MySpace and Facebook announced a new service called "Mashup with Facebook" that will allow MySpace to suggest entertainment content to its users based on the entertainment interests and preferences those users have expressed on Facebook.
Using that information MySpace will customise an entertainment page for the user at MySpace. The page will not only offer content from bands, TV shows, movies and celebrities, but will suggest related content the user might also like.
Here's how it works. When you log into MySpace, an opt-in "Connect" button within the sign-up and log-in box will ask you if you want to allow MySpace to use your Facebook data to customise an entertainment page for you. If you say Yes, you'll be taken to a page where all your favourites are waiting for you, along with some new stuff.
The announcement isn't the first friendly agreement between the two companies. In July, MySpace made it possible for its users to send the content they put on MySpace (photos, status updates, links and videos) out to Facebook (and Twitter) with just one click.
The companies say there are "no financial terms" (i.e. no revenue sharing) around the new agreement, but both companies will benefit materially. Using Facebook data, MySpace can suggest entertainment content to users that they are more likely to enjoy and then buy from MySpace's entertainment company partners.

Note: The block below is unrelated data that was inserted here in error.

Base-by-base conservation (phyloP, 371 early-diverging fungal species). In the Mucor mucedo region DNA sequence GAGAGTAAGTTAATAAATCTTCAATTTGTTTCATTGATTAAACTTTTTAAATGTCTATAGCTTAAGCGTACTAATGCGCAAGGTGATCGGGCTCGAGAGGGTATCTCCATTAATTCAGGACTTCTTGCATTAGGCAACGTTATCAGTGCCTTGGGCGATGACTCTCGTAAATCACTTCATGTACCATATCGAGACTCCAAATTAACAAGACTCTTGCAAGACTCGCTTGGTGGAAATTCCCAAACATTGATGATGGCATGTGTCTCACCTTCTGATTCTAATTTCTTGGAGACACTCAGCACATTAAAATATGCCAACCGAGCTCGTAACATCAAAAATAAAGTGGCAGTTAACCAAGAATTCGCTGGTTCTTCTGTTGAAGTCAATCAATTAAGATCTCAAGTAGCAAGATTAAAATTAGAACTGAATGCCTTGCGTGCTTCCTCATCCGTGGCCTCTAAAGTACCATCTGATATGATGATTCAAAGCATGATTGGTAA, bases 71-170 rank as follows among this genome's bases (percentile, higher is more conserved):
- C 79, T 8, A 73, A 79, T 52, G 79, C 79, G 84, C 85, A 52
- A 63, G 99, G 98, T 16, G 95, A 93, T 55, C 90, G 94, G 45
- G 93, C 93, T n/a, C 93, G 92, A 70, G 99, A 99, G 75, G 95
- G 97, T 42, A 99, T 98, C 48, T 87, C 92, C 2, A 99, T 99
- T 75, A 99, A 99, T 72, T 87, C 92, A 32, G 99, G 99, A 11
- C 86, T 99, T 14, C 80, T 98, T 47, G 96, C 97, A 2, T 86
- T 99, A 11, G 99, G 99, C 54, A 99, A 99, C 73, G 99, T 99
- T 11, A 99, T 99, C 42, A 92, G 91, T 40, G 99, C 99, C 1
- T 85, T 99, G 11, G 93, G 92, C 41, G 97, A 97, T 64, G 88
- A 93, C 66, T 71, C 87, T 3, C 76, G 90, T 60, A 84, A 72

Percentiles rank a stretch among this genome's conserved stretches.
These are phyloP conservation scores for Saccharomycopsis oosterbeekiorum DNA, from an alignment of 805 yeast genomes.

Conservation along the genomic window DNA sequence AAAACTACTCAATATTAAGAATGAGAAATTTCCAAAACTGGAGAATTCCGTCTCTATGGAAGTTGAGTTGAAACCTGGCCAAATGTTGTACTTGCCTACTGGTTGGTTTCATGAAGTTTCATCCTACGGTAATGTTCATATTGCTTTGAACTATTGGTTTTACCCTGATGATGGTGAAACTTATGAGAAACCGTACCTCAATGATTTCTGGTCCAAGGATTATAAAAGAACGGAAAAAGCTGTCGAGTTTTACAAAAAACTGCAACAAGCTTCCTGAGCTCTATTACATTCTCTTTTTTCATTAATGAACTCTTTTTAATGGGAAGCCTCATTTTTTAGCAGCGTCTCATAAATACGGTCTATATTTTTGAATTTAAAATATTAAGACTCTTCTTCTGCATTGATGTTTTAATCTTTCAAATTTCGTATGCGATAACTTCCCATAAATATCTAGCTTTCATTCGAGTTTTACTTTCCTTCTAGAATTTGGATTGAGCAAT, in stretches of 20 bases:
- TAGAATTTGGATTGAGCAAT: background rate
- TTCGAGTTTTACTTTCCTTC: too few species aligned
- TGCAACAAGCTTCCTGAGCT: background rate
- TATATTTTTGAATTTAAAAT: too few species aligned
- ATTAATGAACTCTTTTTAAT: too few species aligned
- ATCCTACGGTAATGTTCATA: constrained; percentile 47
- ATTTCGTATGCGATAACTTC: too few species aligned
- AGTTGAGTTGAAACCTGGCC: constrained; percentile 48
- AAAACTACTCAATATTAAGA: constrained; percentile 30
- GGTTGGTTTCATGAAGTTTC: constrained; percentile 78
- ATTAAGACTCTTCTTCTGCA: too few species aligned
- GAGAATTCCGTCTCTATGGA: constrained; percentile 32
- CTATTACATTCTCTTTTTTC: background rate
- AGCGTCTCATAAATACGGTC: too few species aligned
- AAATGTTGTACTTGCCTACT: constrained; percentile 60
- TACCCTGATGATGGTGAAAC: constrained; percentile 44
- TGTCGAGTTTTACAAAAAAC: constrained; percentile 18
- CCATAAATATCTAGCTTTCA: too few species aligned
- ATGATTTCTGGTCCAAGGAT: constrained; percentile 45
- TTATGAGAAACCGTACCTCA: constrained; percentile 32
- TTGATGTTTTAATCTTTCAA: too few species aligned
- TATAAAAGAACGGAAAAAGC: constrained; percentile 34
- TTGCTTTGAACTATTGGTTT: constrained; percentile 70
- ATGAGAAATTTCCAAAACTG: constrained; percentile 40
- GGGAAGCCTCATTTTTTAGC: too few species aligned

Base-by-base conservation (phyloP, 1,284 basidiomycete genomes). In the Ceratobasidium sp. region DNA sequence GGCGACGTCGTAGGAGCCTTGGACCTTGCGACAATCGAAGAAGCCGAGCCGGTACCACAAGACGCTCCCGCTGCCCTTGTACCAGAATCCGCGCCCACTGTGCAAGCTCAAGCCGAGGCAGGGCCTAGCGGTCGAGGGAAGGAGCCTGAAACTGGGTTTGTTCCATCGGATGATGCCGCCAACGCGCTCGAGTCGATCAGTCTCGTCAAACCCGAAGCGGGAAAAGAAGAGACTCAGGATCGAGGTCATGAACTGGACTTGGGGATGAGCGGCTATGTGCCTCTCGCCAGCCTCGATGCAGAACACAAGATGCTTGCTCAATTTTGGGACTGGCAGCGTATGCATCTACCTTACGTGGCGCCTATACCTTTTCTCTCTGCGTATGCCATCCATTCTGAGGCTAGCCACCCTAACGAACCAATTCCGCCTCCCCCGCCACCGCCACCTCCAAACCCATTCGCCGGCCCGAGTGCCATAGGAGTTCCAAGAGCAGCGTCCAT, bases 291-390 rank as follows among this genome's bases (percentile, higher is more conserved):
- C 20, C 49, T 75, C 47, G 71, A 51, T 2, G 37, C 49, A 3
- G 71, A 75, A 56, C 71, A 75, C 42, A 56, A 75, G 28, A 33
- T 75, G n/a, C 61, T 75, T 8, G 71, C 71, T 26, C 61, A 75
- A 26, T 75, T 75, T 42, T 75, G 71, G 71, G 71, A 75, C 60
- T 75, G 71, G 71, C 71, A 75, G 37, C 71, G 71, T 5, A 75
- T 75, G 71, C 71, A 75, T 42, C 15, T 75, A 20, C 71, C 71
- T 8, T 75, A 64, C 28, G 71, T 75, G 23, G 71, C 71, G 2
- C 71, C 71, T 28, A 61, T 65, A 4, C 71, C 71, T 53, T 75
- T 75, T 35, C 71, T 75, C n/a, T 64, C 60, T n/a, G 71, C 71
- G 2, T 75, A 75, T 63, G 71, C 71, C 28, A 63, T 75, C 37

Facebook says that for now, the entertainment choices users make at MySpace will not flow back to Facebook to further enrich its huge database of user data - its most valuable asset. But MySpace says it will soon implement Facebook "like" buttons all over its site, and when a user expresses a preference by hitting one, that data will flow back flow back to enrich Facebook's already-huge cache of highly personal user data. This data is extremely valuable to Facebook app makers and marketing partners.
MySpace has taken a sharp strategic turn over the last year toward being an entertainment site (with social networking features) as opposed to being a social networking site with entertainment features, as it once was.
Asked if this move represents an admission of defeat by MySpace in the social networking war, MySpace CEO Mike Jones said Mashup with Facebook is just a way of giving MySpace users what they want. "We have seen a migration of our own users toward entertainment content," Jones said.
It's true that MySpace has always had a strong entertainment bent, acting as a friendly host to bands and artists of all kinds. But it's still an obvious "if you can't beat 'em join 'em" move, and one that's probably the best thing MySpace can do now, considering Facebook's domination of the social networking space.
Facebook now has more than 500 million members and climbing, while MySpace's member count had been reduced by half by mid-July of this year.